Today I learned an Italian idiom for wishing someone good luck that struck me as rather intriguing.
The phrase In bocca al lupo literally means “into the wolf’s mouth.”
The common reply on being wished good luck in this way is crepi il lupo – may the wolf die, or simply Crepi! meaning “May it die!”
The superstition embedded in such idiomatic phrases is that it is bad luck to wish someone good luck directly.
It is amusing to consider the ways in which presuming the worst can be a way of actually hoping for the best.
The Italian who taught me this idiom said that this mentality is quite deeply embedded in the culture. For example, before going rock climbing with some of his Mexican friends recently, he suggested to them that they would all be in the news after the trip having fallen off of the cliffs to their deaths.
I’m thankful to a friend who reminded me that today is the feast day of St. Gianna Beretta Molla and who, accordingly, suggested that I devote today’s post to her.
Gianna was an Italian Catholic pediatrician and mother of four. She is known for refusing life-saving medical interventions that would have resulted in the death of her fourth child with whom she was pregnant at the time.
While it would have been morally licit for her to opt for the interventions in an attempt to save her own life, since the loss of her child would have been wholly unintended and inadvertent, Gianna was willing to die in order that her unborn child might live.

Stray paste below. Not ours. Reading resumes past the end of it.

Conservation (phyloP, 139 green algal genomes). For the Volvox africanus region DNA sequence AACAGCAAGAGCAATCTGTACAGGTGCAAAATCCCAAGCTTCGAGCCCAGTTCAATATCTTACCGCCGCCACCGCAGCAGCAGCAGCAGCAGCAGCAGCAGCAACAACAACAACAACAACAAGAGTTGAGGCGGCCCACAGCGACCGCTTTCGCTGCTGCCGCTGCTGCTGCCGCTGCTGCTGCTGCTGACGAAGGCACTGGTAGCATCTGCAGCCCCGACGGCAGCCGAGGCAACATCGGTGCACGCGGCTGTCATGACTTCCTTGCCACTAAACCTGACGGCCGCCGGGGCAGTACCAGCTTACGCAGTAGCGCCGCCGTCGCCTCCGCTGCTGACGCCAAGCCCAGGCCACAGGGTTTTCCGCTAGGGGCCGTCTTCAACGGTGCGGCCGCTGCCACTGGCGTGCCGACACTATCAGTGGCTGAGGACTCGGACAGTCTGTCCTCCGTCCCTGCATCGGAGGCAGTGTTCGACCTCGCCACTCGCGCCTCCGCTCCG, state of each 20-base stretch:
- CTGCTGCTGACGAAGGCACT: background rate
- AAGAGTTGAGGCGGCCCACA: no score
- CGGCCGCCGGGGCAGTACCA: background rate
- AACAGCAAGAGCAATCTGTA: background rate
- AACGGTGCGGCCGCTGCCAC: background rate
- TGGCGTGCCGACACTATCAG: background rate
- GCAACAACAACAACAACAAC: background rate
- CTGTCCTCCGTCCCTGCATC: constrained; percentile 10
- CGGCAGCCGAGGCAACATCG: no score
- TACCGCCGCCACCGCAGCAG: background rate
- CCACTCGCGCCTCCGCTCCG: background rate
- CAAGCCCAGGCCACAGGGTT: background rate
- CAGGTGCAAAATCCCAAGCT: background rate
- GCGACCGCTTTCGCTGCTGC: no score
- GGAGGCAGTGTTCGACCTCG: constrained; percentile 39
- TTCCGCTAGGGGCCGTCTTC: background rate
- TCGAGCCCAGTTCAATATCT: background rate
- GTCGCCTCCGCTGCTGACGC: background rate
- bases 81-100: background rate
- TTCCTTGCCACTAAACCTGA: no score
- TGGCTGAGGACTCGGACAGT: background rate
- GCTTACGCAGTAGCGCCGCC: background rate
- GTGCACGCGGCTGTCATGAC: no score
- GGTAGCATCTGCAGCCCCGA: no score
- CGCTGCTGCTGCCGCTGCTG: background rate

How someone comes to such a decision with faith and courage is almost never momentary happenstance. As John Paul II put it– that Gianna knew how to offer her life as a sacrifice was the crowning of an exemplary existence.
Among my favourite sites to visit when travelling anywhere are the cemeteries. A couple years ago, I visited the Campo Verano cemetery in Rome to seek out a particular grave. One of the things I remember most is the pamphlet given to visitors to facilitate a self-guided walking tour of the cemetery. The pamphlet was in several languages and in Italian there was a heading that said, tombe delle protagoniste. Wow, I thought: tombs of the protagonists! Such a heading is probably simply rendered into English as “famous tombs”, but this idea of a cemetery having leading characters thrilled me. As I walked throughout the cemetery, I thought about the major and minor characters, the settings, the rising actions in world affairs corresponding to the dates inscribed upon tombstones. The Italian wording filled my imagination with a sense of drama and excitement.